Baby Mine (1917 Film)
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Baby Mine 1917 Film
Baby Mine
Baby Mine.jpg
Directed byJohn S. Robertson
Hugo Ballin
Produced bySamuel Goldwyn
Written byDoty Hobart (adaptation)
Based onBaby Mine
by Margaret Mayo
StarringMadge Kennedy
CinematographyArthur Edeson
Distributed byGoldwyn Pictures
Release date
  • September 23, 1917 (1917-09-23)
Running time
6 reels
CountryUnited States
LanguageSilent (English intertitles)

Baby Mine is a 1917 American silent comedy film directed by both John S. Robertson and Hugo Ballin and starring Madge Kennedy. The picture marked Kennedy's screen debut and was one of the first films produced by Samuel Goldwyn as an independent after founding his own studio.

The film is based on a 1910 Broadway play Baby Mine by Margaret Mayo. The story was filmed once again as Baby Mine (1928) with Charlotte Greenwood at MGM, the successor to Goldwyn Pictures. This version, however, at one time thought lost, is held in the French archive Cinematheque Francais.[1][2][3][4]


As described in a film magazine,[5] Alfred (Morgan) catches his wife Zoie (Kennedy) in so many lies that he leaves home and establishes an office in Boston. He is very fond of children so Zoie and Jimmie's wife Aggie (Adams) conspire to tell him that an heir has arrived, with Zoie planning on adopting a baby. Before arrangements have been completed for the baby's adoption, Alfred arrives home, necessitating the stealing of a child from a foundling home. The mother of the baby, however, sets up such a rumpus that they decide to return it and borrow the washerwoman's new-born babe, one of a set of twins. More complications result when Jimmie (Cumberland) comes in with the other twin, followed by the washerwoman's husband demanding his children back. While the three babies are being cooed over by Alfred, who believes he is the father of triplets, the respective parents arrive and claim their children.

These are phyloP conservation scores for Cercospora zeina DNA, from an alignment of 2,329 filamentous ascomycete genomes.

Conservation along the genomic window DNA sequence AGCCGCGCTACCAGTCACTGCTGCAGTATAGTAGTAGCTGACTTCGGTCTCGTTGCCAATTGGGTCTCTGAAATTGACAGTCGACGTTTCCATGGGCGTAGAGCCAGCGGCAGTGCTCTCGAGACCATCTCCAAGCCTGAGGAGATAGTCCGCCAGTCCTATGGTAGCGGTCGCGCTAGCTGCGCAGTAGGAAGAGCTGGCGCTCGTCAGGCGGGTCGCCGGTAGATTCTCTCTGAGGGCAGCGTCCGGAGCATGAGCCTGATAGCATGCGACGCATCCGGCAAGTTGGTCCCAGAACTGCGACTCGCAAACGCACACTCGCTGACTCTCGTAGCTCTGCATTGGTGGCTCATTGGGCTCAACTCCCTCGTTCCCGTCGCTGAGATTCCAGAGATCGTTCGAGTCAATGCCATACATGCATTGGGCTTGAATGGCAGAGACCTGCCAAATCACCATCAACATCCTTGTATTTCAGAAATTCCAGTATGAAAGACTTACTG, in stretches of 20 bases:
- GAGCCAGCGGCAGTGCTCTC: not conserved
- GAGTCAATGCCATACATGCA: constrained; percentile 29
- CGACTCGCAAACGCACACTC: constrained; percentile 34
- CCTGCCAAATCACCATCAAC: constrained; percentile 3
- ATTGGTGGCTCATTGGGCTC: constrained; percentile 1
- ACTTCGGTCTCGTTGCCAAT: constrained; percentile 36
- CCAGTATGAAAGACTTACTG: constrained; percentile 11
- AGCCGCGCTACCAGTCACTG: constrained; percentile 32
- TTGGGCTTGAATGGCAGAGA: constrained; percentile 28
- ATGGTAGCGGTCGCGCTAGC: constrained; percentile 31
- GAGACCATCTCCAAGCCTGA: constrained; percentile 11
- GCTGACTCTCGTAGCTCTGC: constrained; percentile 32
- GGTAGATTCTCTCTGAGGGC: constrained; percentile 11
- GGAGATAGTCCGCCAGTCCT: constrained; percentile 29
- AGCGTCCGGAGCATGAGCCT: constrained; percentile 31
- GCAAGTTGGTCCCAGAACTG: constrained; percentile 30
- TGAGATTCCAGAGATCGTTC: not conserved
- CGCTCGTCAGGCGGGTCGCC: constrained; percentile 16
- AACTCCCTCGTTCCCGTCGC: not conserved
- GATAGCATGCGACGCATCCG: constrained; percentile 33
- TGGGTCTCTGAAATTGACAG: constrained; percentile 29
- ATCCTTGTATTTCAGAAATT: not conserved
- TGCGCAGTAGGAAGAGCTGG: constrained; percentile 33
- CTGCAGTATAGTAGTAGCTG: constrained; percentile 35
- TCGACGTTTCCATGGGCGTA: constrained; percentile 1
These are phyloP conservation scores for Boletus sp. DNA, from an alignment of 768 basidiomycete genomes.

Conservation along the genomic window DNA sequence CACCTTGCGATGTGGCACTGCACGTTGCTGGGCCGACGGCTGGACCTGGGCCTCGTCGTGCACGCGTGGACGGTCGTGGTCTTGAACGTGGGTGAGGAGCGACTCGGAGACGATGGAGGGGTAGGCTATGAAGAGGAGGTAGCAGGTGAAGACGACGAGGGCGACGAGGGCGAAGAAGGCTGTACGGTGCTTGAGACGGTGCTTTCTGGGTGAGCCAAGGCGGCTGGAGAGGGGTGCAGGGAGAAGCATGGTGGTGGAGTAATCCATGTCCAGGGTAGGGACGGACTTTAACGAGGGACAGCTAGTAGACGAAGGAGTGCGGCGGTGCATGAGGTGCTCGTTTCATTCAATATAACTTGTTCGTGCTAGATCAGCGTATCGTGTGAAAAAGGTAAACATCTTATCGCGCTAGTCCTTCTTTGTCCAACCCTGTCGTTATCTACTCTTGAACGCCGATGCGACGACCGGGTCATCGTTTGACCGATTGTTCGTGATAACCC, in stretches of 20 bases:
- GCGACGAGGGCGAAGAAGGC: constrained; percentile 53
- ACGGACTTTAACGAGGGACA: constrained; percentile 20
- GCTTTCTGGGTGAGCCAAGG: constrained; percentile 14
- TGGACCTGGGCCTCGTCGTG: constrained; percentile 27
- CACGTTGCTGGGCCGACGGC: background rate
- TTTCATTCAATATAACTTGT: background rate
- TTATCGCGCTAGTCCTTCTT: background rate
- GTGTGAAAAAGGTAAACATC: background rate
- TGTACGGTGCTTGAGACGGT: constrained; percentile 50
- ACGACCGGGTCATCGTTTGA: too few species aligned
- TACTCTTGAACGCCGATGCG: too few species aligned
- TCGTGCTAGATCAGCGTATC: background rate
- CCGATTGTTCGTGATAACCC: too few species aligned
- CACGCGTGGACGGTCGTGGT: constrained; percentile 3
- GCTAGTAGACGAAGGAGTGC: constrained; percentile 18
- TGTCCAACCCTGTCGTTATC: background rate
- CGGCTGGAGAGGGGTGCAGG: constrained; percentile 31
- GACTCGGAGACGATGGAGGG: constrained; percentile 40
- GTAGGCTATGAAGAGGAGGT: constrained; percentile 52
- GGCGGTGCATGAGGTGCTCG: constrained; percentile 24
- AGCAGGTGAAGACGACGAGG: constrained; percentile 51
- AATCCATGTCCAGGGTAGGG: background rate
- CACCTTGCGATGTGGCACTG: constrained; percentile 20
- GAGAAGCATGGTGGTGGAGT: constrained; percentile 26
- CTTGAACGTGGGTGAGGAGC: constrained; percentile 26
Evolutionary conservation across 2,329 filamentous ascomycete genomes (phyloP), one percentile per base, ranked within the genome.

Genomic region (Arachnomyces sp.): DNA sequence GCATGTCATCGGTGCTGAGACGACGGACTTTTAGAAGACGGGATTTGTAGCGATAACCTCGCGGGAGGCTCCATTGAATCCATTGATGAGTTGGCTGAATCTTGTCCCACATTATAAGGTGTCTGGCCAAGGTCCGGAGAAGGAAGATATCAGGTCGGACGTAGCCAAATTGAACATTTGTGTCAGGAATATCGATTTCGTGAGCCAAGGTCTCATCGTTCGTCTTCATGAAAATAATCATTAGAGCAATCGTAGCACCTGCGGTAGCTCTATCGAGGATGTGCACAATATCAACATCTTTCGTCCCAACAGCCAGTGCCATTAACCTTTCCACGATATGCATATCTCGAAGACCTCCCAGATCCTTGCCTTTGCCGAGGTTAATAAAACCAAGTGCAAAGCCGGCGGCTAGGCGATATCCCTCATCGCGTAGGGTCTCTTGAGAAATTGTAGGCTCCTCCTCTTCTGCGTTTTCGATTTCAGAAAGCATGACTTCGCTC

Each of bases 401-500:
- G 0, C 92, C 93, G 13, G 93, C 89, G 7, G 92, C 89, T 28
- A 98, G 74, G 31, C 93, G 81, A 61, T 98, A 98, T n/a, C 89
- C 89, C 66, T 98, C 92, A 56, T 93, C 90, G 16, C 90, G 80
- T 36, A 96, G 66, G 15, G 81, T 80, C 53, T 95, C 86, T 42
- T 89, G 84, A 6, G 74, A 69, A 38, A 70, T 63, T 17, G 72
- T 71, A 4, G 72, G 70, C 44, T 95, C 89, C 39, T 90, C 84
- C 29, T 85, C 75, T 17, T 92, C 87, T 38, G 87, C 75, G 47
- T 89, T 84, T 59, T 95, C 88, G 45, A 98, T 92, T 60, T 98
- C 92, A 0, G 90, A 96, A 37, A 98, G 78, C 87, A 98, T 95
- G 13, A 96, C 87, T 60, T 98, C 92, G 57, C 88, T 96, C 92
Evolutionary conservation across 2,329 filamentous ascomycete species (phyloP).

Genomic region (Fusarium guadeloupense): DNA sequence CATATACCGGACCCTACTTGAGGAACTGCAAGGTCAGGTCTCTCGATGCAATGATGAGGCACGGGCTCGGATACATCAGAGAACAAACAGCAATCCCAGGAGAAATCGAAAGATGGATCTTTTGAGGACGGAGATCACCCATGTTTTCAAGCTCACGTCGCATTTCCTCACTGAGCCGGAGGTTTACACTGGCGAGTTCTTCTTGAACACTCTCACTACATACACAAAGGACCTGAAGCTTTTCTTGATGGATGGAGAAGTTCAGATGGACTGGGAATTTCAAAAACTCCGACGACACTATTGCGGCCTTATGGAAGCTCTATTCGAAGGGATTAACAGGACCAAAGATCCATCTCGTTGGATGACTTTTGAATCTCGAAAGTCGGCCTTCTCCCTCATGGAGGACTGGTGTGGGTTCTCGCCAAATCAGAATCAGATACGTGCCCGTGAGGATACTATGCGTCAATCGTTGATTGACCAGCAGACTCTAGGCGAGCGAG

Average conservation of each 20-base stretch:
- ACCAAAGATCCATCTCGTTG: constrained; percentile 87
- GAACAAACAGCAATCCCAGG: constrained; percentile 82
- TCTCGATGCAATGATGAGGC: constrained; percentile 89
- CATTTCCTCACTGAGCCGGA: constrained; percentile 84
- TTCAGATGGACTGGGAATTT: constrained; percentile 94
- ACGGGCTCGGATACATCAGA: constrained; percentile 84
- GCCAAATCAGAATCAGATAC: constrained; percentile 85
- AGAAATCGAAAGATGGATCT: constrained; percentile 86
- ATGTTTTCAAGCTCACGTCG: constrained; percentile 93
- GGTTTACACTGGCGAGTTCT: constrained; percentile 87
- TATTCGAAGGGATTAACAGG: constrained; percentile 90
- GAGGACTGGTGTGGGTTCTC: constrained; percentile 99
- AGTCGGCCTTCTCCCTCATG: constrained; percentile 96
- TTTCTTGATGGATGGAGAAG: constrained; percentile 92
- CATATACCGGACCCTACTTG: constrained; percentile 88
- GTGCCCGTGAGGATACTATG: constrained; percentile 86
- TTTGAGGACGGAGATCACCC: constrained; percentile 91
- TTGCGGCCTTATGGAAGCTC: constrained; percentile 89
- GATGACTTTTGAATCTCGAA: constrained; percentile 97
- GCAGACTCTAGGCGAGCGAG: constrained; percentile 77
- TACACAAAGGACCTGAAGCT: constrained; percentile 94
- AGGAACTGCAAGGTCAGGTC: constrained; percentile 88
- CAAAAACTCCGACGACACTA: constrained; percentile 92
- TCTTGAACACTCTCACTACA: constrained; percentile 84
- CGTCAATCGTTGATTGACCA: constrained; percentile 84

Like many American films of the time, Baby Mine was subject to cuts by city and state film censorship boards. The Chicago Board of Censors ordered cut a closeup of money.[6]


  1. ^ Progressive Silent Film List: Baby Mine at
  2. ^ The American Film Institute Catalog Feature Films: 1911-20 by The American Film Institute, c.1988
  3. ^ Baby Mine as produced on Broadway first at Daly's Theatre then Majestic & Lyric Theatres beginning August 23, 1910;
  4. ^ The Library of Congress American Silent Feature Film Survival Catalog: Baby Mine
  5. ^ "Reviews: Baby Mine". Exhibitors Herald. New York: Exhibitors Herald Company. 5 (13): 25. September 22, 1917.
  6. ^ "Official Cut-Outs by the Chicago Board of Censors". Exhibitors Herald. 5 (11): 33. September 8, 1917.

External links

  This article uses material from the Wikipedia page available here. It is released under the Creative Commons Attribution-Share-Alike License 3.0.



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